Tuesday, October 19, 2010

The Power of the Nap

Life has been busy since the start of school in September; long days, late nights, and busy weekends. I've been treading water, so to speak, for weeks now. But after weeks of over-extending myself on too little sleep, with no break in sight for weeks to come, I felt like I was going under a little. The treading was getting tiring and I felt like I was starting to drown. So, today I took myself out of the pool and took a nap.

That's right, a nap. I got the kids off to school and marched right back upstairs and back underneath the down comforter. By 9am this morning, I was back in bed for a much needed 3 hour nap. I did feel guilty at the idea and there was a lot of debate in my head this morning as to whether a nap was really acceptable, or whether I should just power on with the day. But in the end, the rainy weather was the winning point in favor of a nap; never mind another obvious point was that after only 3 hours into my day I was already physically out of power. I still felt guilty, but that lasted only minutes until I was sound asleep. I obviously was at a breaking point and my body needed a nap. Guilt gone and power restored.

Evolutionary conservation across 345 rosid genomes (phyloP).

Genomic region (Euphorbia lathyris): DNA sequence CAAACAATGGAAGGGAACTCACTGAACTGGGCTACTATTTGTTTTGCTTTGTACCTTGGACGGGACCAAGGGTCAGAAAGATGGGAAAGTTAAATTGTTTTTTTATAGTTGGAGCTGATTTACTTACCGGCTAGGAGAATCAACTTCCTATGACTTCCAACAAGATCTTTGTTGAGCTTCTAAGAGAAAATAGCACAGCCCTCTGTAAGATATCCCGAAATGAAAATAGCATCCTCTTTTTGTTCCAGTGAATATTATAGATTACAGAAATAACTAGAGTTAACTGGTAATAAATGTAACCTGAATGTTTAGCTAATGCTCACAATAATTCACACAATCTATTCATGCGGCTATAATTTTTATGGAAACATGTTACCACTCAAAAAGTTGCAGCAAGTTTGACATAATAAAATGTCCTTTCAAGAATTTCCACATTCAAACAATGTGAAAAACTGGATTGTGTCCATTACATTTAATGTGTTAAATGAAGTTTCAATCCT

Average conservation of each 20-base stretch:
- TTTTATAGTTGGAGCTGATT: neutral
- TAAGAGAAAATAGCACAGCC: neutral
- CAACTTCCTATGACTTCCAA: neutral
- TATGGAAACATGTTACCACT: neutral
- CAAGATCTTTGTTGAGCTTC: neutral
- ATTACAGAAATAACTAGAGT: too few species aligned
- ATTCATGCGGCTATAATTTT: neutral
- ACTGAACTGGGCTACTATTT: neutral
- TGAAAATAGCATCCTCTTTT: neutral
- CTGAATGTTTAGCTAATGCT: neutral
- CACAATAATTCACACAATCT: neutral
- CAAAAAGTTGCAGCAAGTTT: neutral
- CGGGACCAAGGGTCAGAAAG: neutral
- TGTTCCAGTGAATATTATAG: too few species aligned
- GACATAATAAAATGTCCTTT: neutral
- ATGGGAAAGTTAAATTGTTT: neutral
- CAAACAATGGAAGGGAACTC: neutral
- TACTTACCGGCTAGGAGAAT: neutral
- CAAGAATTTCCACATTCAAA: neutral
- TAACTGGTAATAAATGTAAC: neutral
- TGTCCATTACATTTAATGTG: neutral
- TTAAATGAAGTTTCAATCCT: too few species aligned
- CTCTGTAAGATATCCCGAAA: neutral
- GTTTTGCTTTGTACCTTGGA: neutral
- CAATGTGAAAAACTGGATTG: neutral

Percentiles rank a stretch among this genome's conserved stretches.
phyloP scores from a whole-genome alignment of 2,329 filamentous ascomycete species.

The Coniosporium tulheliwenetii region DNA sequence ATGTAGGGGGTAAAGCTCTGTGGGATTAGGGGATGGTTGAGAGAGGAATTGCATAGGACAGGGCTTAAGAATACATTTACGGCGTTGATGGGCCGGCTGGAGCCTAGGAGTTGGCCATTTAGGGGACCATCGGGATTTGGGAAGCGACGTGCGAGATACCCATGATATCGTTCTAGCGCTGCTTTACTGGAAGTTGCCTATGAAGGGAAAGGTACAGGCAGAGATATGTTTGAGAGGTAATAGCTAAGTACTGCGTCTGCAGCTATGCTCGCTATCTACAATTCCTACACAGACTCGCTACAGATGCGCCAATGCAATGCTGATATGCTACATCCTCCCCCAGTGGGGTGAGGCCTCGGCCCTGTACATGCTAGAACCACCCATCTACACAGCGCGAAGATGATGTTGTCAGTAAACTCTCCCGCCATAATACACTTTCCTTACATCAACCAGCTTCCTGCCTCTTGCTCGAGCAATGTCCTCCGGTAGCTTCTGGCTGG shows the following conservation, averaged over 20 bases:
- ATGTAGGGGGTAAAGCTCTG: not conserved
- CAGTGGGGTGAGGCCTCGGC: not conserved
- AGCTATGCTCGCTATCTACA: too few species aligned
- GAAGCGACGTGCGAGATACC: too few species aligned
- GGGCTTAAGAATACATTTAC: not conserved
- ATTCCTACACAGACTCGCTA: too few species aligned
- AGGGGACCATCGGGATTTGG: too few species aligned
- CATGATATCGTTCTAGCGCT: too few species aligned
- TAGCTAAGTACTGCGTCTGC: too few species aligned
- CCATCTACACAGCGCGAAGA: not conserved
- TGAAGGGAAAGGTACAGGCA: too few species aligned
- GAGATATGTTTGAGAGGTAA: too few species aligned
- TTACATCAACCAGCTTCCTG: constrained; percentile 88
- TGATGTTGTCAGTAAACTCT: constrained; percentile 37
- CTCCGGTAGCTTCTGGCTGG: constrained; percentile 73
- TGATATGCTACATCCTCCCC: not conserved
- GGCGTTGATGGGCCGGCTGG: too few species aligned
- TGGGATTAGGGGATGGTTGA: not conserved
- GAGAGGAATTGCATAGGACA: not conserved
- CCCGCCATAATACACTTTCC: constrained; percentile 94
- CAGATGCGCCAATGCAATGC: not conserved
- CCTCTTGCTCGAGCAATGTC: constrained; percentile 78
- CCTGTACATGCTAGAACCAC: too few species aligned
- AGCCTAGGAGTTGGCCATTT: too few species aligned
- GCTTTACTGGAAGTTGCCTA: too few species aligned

So why don't we take more naps? Why aren't grown-up naps more accepted in our culture? Other countries and cultures have mid-day breaks and siestas. But I've only ever napped before when I've been deathly ill. Why wait until we are so beat down? We beg, plead, and force our kids to nap. We know our children physically need a nap when they are cranky and melting, and we see the restorative powers of a good nap. I was melting this morning and what I needed was a good nap. And if I put off getting that needed sleep any longer, I probably would be deathly ill by the end of the week. So, I'm not only admitting that I napped today, but I'm advertising it. Naps are a powerful thing and more people should be doing it.

Saturday, October 9, 2010

The 7 Year Itch